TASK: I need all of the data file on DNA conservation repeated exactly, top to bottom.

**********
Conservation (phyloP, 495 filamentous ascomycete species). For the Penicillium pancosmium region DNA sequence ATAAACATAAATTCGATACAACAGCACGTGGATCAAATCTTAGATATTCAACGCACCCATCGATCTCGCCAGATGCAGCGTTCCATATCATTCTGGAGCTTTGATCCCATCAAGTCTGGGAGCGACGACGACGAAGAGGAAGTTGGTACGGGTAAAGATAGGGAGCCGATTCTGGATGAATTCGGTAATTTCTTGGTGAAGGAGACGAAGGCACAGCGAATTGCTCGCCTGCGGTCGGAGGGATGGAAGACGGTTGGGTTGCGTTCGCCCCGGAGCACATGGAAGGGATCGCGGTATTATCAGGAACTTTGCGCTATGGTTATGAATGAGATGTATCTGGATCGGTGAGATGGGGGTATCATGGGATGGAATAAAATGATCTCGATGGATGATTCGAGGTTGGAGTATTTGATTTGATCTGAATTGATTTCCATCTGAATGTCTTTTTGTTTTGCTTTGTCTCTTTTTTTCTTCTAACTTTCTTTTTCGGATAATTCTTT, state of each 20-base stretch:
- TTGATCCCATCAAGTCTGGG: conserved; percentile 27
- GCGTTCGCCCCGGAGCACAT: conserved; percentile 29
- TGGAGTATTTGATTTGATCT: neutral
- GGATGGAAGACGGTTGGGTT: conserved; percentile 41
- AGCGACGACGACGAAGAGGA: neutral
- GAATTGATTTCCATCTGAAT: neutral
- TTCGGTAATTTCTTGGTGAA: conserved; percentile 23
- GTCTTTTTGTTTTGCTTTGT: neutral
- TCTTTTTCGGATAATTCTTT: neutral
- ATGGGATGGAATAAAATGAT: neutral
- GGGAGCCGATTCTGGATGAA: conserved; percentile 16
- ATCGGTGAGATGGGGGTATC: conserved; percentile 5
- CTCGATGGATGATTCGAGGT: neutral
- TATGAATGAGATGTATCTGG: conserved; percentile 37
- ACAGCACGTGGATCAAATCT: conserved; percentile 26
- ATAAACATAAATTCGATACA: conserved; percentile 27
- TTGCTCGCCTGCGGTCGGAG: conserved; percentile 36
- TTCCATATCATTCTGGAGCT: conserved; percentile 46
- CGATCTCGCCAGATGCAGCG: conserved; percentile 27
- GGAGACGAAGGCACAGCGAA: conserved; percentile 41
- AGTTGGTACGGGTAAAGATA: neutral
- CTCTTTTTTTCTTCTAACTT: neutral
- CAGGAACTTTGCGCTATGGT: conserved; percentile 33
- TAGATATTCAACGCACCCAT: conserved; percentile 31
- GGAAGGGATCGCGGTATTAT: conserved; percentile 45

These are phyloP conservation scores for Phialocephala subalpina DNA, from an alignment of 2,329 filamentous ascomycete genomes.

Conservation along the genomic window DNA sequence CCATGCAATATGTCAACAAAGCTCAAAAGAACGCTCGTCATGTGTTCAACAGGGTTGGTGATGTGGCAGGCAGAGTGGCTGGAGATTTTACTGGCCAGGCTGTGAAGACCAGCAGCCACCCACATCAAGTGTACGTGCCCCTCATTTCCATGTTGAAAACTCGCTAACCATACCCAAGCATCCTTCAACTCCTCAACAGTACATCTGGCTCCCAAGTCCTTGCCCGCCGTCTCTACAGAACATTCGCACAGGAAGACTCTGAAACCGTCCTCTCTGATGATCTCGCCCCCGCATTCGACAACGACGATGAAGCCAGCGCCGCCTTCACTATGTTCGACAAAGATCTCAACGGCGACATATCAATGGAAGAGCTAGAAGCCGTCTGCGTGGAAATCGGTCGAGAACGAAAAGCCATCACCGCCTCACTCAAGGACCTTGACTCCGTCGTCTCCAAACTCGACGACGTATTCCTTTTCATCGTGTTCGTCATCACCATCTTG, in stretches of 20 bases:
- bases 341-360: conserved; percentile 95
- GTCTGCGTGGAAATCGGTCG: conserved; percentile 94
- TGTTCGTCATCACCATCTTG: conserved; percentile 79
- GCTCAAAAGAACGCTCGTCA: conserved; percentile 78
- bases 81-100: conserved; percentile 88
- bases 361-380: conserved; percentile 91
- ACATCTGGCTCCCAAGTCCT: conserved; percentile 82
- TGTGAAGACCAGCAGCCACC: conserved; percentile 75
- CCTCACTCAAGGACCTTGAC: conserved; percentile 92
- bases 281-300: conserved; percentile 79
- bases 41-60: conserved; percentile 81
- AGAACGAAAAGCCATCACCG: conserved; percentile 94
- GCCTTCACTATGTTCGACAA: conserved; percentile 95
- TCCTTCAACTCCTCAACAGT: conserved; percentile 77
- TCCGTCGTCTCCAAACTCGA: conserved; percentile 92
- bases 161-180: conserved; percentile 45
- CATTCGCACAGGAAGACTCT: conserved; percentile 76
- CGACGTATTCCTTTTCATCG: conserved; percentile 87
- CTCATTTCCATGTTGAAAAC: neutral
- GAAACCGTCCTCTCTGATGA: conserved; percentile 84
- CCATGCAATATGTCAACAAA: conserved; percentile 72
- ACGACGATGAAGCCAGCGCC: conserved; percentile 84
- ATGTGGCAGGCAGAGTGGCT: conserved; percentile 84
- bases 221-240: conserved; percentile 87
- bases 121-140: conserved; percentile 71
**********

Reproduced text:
Conservation (phyloP, 495 filamentous ascomycete species). For the Penicillium pancosmium region DNA sequence ATAAACATAAATTCGATACAACAGCACGTGGATCAAATCTTAGATATTCAACGCACCCATCGATCTCGCCAGATGCAGCGTTCCATATCATTCTGGAGCTTTGATCCCATCAAGTCTGGGAGCGACGACGACGAAGAGGAAGTTGGTACGGGTAAAGATAGGGAGCCGATTCTGGATGAATTCGGTAATTTCTTGGTGAAGGAGACGAAGGCACAGCGAATTGCTCGCCTGCGGTCGGAGGGATGGAAGACGGTTGGGTTGCGTTCGCCCCGGAGCACATGGAAGGGATCGCGGTATTATCAGGAACTTTGCGCTATGGTTATGAATGAGATGTATCTGGATCGGTGAGATGGGGGTATCATGGGATGGAATAAAATGATCTCGATGGATGATTCGAGGTTGGAGTATTTGATTTGATCTGAATTGATTTCCATCTGAATGTCTTTTTGTTTTGCTTTGTCTCTTTTTTTCTTCTAACTTTCTTTTTCGGATAATTCTTT, state of each 20-base stretch:
- TTGATCCCATCAAGTCTGGG: conserved; percentile 27
- GCGTTCGCCCCGGAGCACAT: conserved; percentile 29
- TGGAGTATTTGATTTGATCT: neutral
- GGATGGAAGACGGTTGGGTT: conserved; percentile 41
- AGCGACGACGACGAAGAGGA: neutral
- GAATTGATTTCCATCTGAAT: neutral
- TTCGGTAATTTCTTGGTGAA: conserved; percentile 23
- GTCTTTTTGTTTTGCTTTGT: neutral
- TCTTTTTCGGATAATTCTTT: neutral
- ATGGGATGGAATAAAATGAT: neutral
- GGGAGCCGATTCTGGATGAA: conserved; percentile 16
- ATCGGTGAGATGGGGGTATC: conserved; percentile 5
- CTCGATGGATGATTCGAGGT: neutral
- TATGAATGAGATGTATCTGG: conserved; percentile 37
- ACAGCACGTGGATCAAATCT: conserved; percentile 26
- ATAAACATAAATTCGATACA: conserved; percentile 27
- TTGCTCGCCTGCGGTCGGAG: conserved; percentile 36
- TTCCATATCATTCTGGAGCT: conserved; percentile 46
- CGATCTCGCCAGATGCAGCG: conserved; percentile 27
- GGAGACGAAGGCACAGCGAA: conserved; percentile 41
- AGTTGGTACGGGTAAAGATA: neutral
- CTCTTTTTTTCTTCTAACTT: neutral
- CAGGAACTTTGCGCTATGGT: conserved; percentile 33
- TAGATATTCAACGCACCCAT: conserved; percentile 31
- GGAAGGGATCGCGGTATTAT: conserved; percentile 45

These are phyloP conservation scores for Phialocephala subalpina DNA, from an alignment of 2,329 filamentous ascomycete genomes.

Conservation along the genomic window DNA sequence CCATGCAATATGTCAACAAAGCTCAAAAGAACGCTCGTCATGTGTTCAACAGGGTTGGTGATGTGGCAGGCAGAGTGGCTGGAGATTTTACTGGCCAGGCTGTGAAGACCAGCAGCCACCCACATCAAGTGTACGTGCCCCTCATTTCCATGTTGAAAACTCGCTAACCATACCCAAGCATCCTTCAACTCCTCAACAGTACATCTGGCTCCCAAGTCCTTGCCCGCCGTCTCTACAGAACATTCGCACAGGAAGACTCTGAAACCGTCCTCTCTGATGATCTCGCCCCCGCATTCGACAACGACGATGAAGCCAGCGCCGCCTTCACTATGTTCGACAAAGATCTCAACGGCGACATATCAATGGAAGAGCTAGAAGCCGTCTGCGTGGAAATCGGTCGAGAACGAAAAGCCATCACCGCCTCACTCAAGGACCTTGACTCCGTCGTCTCCAAACTCGACGACGTATTCCTTTTCATCGTGTTCGTCATCACCATCTTG, in stretches of 20 bases:
- bases 341-360: conserved; percentile 95
- GTCTGCGTGGAAATCGGTCG: conserved; percentile 94
- TGTTCGTCATCACCATCTTG: conserved; percentile 79
- GCTCAAAAGAACGCTCGTCA: conserved; percentile 78
- bases 81-100: conserved; percentile 88
- bases 361-380: conserved; percentile 91
- ACATCTGGCTCCCAAGTCCT: conserved; percentile 82
- TGTGAAGACCAGCAGCCACC: conserved; percentile 75
- CCTCACTCAAGGACCTTGAC: conserved; percentile 92
- bases 281-300: conserved; percentile 79
- bases 41-60: conserved; percentile 81
- AGAACGAAAAGCCATCACCG: conserved; percentile 94
- GCCTTCACTATGTTCGACAA: conserved; percentile 95
- TCCTTCAACTCCTCAACAGT: conserved; percentile 77
- TCCGTCGTCTCCAAACTCGA: conserved; percentile 92
- bases 161-180: conserved; percentile 45
- CATTCGCACAGGAAGACTCT: conserved; percentile 76
- CGACGTATTCCTTTTCATCG: conserved; percentile 87
- CTCATTTCCATGTTGAAAAC: neutral
- GAAACCGTCCTCTCTGATGA: conserved; percentile 84
- CCATGCAATATGTCAACAAA: conserved; percentile 72
- ACGACGATGAAGCCAGCGCC: conserved; percentile 84
- ATGTGGCAGGCAGAGTGGCT: conserved; percentile 84
- bases 221-240: conserved; percentile 87
- bases 121-140: conserved; percentile 71